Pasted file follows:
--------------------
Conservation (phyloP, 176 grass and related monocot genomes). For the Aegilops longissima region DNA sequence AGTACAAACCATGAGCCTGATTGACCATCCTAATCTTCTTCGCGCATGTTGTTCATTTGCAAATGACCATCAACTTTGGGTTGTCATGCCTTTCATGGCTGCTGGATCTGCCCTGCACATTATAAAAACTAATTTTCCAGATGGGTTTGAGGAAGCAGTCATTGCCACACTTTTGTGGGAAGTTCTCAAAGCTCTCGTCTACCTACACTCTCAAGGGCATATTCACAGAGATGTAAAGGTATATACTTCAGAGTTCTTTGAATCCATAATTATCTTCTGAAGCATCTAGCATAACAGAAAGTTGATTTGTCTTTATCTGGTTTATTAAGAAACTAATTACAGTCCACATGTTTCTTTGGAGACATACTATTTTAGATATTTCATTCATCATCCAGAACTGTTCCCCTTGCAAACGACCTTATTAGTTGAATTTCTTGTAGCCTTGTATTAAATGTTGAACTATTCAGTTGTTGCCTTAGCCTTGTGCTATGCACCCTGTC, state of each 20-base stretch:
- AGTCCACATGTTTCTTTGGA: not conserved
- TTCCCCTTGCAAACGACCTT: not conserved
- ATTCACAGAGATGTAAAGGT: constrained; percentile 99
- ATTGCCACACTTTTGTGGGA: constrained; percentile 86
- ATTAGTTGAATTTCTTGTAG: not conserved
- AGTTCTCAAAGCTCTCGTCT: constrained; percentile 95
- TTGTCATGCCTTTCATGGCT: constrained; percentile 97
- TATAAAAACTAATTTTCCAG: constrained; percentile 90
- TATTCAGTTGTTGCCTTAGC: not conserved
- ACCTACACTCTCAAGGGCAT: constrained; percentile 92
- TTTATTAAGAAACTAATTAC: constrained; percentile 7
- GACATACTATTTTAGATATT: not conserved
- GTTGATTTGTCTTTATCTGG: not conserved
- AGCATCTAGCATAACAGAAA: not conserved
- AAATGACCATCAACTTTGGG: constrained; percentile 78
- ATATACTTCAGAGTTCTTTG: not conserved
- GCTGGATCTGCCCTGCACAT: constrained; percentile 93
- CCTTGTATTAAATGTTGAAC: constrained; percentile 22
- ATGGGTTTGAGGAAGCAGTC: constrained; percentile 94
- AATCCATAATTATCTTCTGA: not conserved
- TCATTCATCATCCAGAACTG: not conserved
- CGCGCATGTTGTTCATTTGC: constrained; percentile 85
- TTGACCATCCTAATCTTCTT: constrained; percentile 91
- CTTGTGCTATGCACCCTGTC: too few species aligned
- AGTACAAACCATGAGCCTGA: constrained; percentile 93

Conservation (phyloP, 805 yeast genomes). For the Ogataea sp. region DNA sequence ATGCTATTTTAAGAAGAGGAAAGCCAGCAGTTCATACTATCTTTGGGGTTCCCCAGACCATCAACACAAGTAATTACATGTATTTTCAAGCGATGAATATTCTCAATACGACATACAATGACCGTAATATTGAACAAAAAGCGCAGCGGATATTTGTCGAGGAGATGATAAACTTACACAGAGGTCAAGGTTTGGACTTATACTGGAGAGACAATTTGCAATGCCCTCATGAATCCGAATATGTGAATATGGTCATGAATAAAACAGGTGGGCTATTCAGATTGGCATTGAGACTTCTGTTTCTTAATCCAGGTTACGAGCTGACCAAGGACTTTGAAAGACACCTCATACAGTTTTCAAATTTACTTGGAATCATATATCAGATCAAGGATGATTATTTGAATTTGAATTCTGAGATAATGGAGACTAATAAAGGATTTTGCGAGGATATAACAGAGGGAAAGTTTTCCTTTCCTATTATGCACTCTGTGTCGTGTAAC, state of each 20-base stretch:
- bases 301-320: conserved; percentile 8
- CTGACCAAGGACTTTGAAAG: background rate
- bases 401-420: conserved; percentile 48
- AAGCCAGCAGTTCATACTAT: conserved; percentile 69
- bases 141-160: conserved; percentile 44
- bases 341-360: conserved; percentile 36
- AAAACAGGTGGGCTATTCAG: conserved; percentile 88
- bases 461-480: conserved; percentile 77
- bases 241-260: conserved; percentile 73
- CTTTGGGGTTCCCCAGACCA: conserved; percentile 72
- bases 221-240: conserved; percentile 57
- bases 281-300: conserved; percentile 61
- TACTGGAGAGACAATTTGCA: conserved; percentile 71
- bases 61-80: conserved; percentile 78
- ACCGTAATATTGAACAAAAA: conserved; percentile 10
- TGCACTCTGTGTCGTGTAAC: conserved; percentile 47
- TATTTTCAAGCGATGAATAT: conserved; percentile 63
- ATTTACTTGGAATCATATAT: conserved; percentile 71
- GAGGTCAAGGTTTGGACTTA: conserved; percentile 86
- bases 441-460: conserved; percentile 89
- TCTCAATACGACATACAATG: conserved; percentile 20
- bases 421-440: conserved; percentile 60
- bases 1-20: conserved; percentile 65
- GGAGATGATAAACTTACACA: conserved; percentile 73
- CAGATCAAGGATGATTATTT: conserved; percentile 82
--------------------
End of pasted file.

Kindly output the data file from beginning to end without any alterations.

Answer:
Conservation (phyloP, 176 grass and related monocot genomes). For the Aegilops longissima region DNA sequence AGTACAAACCATGAGCCTGATTGACCATCCTAATCTTCTTCGCGCATGTTGTTCATTTGCAAATGACCATCAACTTTGGGTTGTCATGCCTTTCATGGCTGCTGGATCTGCCCTGCACATTATAAAAACTAATTTTCCAGATGGGTTTGAGGAAGCAGTCATTGCCACACTTTTGTGGGAAGTTCTCAAAGCTCTCGTCTACCTACACTCTCAAGGGCATATTCACAGAGATGTAAAGGTATATACTTCAGAGTTCTTTGAATCCATAATTATCTTCTGAAGCATCTAGCATAACAGAAAGTTGATTTGTCTTTATCTGGTTTATTAAGAAACTAATTACAGTCCACATGTTTCTTTGGAGACATACTATTTTAGATATTTCATTCATCATCCAGAACTGTTCCCCTTGCAAACGACCTTATTAGTTGAATTTCTTGTAGCCTTGTATTAAATGTTGAACTATTCAGTTGTTGCCTTAGCCTTGTGCTATGCACCCTGTC, state of each 20-base stretch:
- AGTCCACATGTTTCTTTGGA: not conserved
- TTCCCCTTGCAAACGACCTT: not conserved
- ATTCACAGAGATGTAAAGGT: constrained; percentile 99
- ATTGCCACACTTTTGTGGGA: constrained; percentile 86
- ATTAGTTGAATTTCTTGTAG: not conserved
- AGTTCTCAAAGCTCTCGTCT: constrained; percentile 95
- TTGTCATGCCTTTCATGGCT: constrained; percentile 97
- TATAAAAACTAATTTTCCAG: constrained; percentile 90
- TATTCAGTTGTTGCCTTAGC: not conserved
- ACCTACACTCTCAAGGGCAT: constrained; percentile 92
- TTTATTAAGAAACTAATTAC: constrained; percentile 7
- GACATACTATTTTAGATATT: not conserved
- GTTGATTTGTCTTTATCTGG: not conserved
- AGCATCTAGCATAACAGAAA: not conserved
- AAATGACCATCAACTTTGGG: constrained; percentile 78
- ATATACTTCAGAGTTCTTTG: not conserved
- GCTGGATCTGCCCTGCACAT: constrained; percentile 93
- CCTTGTATTAAATGTTGAAC: constrained; percentile 22
- ATGGGTTTGAGGAAGCAGTC: constrained; percentile 94
- AATCCATAATTATCTTCTGA: not conserved
- TCATTCATCATCCAGAACTG: not conserved
- CGCGCATGTTGTTCATTTGC: constrained; percentile 85
- TTGACCATCCTAATCTTCTT: constrained; percentile 91
- CTTGTGCTATGCACCCTGTC: too few species aligned
- AGTACAAACCATGAGCCTGA: constrained; percentile 93

Conservation (phyloP, 805 yeast genomes). For the Ogataea sp. region DNA sequence ATGCTATTTTAAGAAGAGGAAAGCCAGCAGTTCATACTATCTTTGGGGTTCCCCAGACCATCAACACAAGTAATTACATGTATTTTCAAGCGATGAATATTCTCAATACGACATACAATGACCGTAATATTGAACAAAAAGCGCAGCGGATATTTGTCGAGGAGATGATAAACTTACACAGAGGTCAAGGTTTGGACTTATACTGGAGAGACAATTTGCAATGCCCTCATGAATCCGAATATGTGAATATGGTCATGAATAAAACAGGTGGGCTATTCAGATTGGCATTGAGACTTCTGTTTCTTAATCCAGGTTACGAGCTGACCAAGGACTTTGAAAGACACCTCATACAGTTTTCAAATTTACTTGGAATCATATATCAGATCAAGGATGATTATTTGAATTTGAATTCTGAGATAATGGAGACTAATAAAGGATTTTGCGAGGATATAACAGAGGGAAAGTTTTCCTTTCCTATTATGCACTCTGTGTCGTGTAAC, state of each 20-base stretch:
- bases 301-320: conserved; percentile 8
- CTGACCAAGGACTTTGAAAG: background rate
- bases 401-420: conserved; percentile 48
- AAGCCAGCAGTTCATACTAT: conserved; percentile 69
- bases 141-160: conserved; percentile 44
- bases 341-360: conserved; percentile 36
- AAAACAGGTGGGCTATTCAG: conserved; percentile 88
- bases 461-480: conserved; percentile 77
- bases 241-260: conserved; percentile 73
- CTTTGGGGTTCCCCAGACCA: conserved; percentile 72
- bases 221-240: conserved; percentile 57
- bases 281-300: conserved; percentile 61
- TACTGGAGAGACAATTTGCA: conserved; percentile 71
- bases 61-80: conserved; percentile 78
- ACCGTAATATTGAACAAAAA: conserved; percentile 10
- TGCACTCTGTGTCGTGTAAC: conserved; percentile 47
- TATTTTCAAGCGATGAATAT: conserved; percentile 63
- ATTTACTTGGAATCATATAT: conserved; percentile 71
- GAGGTCAAGGTTTGGACTTA: conserved; percentile 86
- bases 441-460: conserved; percentile 89
- TCTCAATACGACATACAATG: conserved; percentile 20
- bases 421-440: conserved; percentile 60
- bases 1-20: conserved; percentile 65
- GGAGATGATAAACTTACACA: conserved; percentile 73
- CAGATCAAGGATGATTATTT: conserved; percentile 82